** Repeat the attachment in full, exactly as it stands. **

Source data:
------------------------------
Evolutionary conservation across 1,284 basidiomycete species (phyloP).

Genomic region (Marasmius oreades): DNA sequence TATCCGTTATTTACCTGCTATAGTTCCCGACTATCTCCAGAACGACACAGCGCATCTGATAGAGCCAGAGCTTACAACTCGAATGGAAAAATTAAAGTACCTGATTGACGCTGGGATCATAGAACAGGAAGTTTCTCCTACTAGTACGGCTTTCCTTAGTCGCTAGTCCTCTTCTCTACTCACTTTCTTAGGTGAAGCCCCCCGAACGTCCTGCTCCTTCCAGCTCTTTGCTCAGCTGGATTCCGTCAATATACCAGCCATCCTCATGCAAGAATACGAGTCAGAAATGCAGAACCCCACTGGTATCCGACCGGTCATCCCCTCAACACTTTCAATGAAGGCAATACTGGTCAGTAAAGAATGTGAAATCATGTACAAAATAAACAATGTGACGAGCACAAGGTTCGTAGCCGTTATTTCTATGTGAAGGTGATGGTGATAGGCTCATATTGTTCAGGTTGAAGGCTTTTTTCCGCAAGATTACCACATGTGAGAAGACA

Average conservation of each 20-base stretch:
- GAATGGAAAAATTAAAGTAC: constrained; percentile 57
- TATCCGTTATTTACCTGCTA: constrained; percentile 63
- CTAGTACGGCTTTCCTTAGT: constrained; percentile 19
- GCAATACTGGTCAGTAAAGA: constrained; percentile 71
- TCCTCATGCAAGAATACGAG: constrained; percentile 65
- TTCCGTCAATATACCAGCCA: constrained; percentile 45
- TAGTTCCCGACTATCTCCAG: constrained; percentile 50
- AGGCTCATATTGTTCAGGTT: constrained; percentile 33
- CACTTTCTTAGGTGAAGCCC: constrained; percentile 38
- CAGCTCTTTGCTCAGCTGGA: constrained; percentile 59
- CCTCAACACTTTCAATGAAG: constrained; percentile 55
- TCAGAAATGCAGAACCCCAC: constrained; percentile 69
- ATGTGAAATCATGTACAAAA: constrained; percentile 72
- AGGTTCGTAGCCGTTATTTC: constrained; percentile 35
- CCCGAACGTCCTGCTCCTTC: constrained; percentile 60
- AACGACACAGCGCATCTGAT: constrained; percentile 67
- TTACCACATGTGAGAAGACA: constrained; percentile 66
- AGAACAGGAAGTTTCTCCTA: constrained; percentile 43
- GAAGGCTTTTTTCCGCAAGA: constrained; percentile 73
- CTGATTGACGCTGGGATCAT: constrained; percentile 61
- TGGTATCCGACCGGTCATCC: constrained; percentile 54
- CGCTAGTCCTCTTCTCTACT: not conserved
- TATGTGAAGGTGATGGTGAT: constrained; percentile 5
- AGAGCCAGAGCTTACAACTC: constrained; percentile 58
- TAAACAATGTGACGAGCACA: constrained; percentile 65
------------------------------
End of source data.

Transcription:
Evolutionary conservation across 1,284 basidiomycete species (phyloP).

Genomic region (Marasmius oreades): DNA sequence TATCCGTTATTTACCTGCTATAGTTCCCGACTATCTCCAGAACGACACAGCGCATCTGATAGAGCCAGAGCTTACAACTCGAATGGAAAAATTAAAGTACCTGATTGACGCTGGGATCATAGAACAGGAAGTTTCTCCTACTAGTACGGCTTTCCTTAGTCGCTAGTCCTCTTCTCTACTCACTTTCTTAGGTGAAGCCCCCCGAACGTCCTGCTCCTTCCAGCTCTTTGCTCAGCTGGATTCCGTCAATATACCAGCCATCCTCATGCAAGAATACGAGTCAGAAATGCAGAACCCCACTGGTATCCGACCGGTCATCCCCTCAACACTTTCAATGAAGGCAATACTGGTCAGTAAAGAATGTGAAATCATGTACAAAATAAACAATGTGACGAGCACAAGGTTCGTAGCCGTTATTTCTATGTGAAGGTGATGGTGATAGGCTCATATTGTTCAGGTTGAAGGCTTTTTTCCGCAAGATTACCACATGTGAGAAGACA

Average conservation of each 20-base stretch:
- GAATGGAAAAATTAAAGTAC: constrained; percentile 57
- TATCCGTTATTTACCTGCTA: constrained; percentile 63
- CTAGTACGGCTTTCCTTAGT: constrained; percentile 19
- GCAATACTGGTCAGTAAAGA: constrained; percentile 71
- TCCTCATGCAAGAATACGAG: constrained; percentile 65
- TTCCGTCAATATACCAGCCA: constrained; percentile 45
- TAGTTCCCGACTATCTCCAG: constrained; percentile 50
- AGGCTCATATTGTTCAGGTT: constrained; percentile 33
- CACTTTCTTAGGTGAAGCCC: constrained; percentile 38
- CAGCTCTTTGCTCAGCTGGA: constrained; percentile 59
- CCTCAACACTTTCAATGAAG: constrained; percentile 55
- TCAGAAATGCAGAACCCCAC: constrained; percentile 69
- ATGTGAAATCATGTACAAAA: constrained; percentile 72
- AGGTTCGTAGCCGTTATTTC: constrained; percentile 35
- CCCGAACGTCCTGCTCCTTC: constrained; percentile 60
- AACGACACAGCGCATCTGAT: constrained; percentile 67
- TTACCACATGTGAGAAGACA: constrained; percentile 66
- AGAACAGGAAGTTTCTCCTA: constrained; percentile 43
- GAAGGCTTTTTTCCGCAAGA: constrained; percentile 73
- CTGATTGACGCTGGGATCAT: constrained; percentile 61
- TGGTATCCGACCGGTCATCC: constrained; percentile 54
- CGCTAGTCCTCTTCTCTACT: not conserved
- TATGTGAAGGTGATGGTGAT: constrained; percentile 5
- AGAGCCAGAGCTTACAACTC: constrained; percentile 58
- TAAACAATGTGACGAGCACA: constrained; percentile 65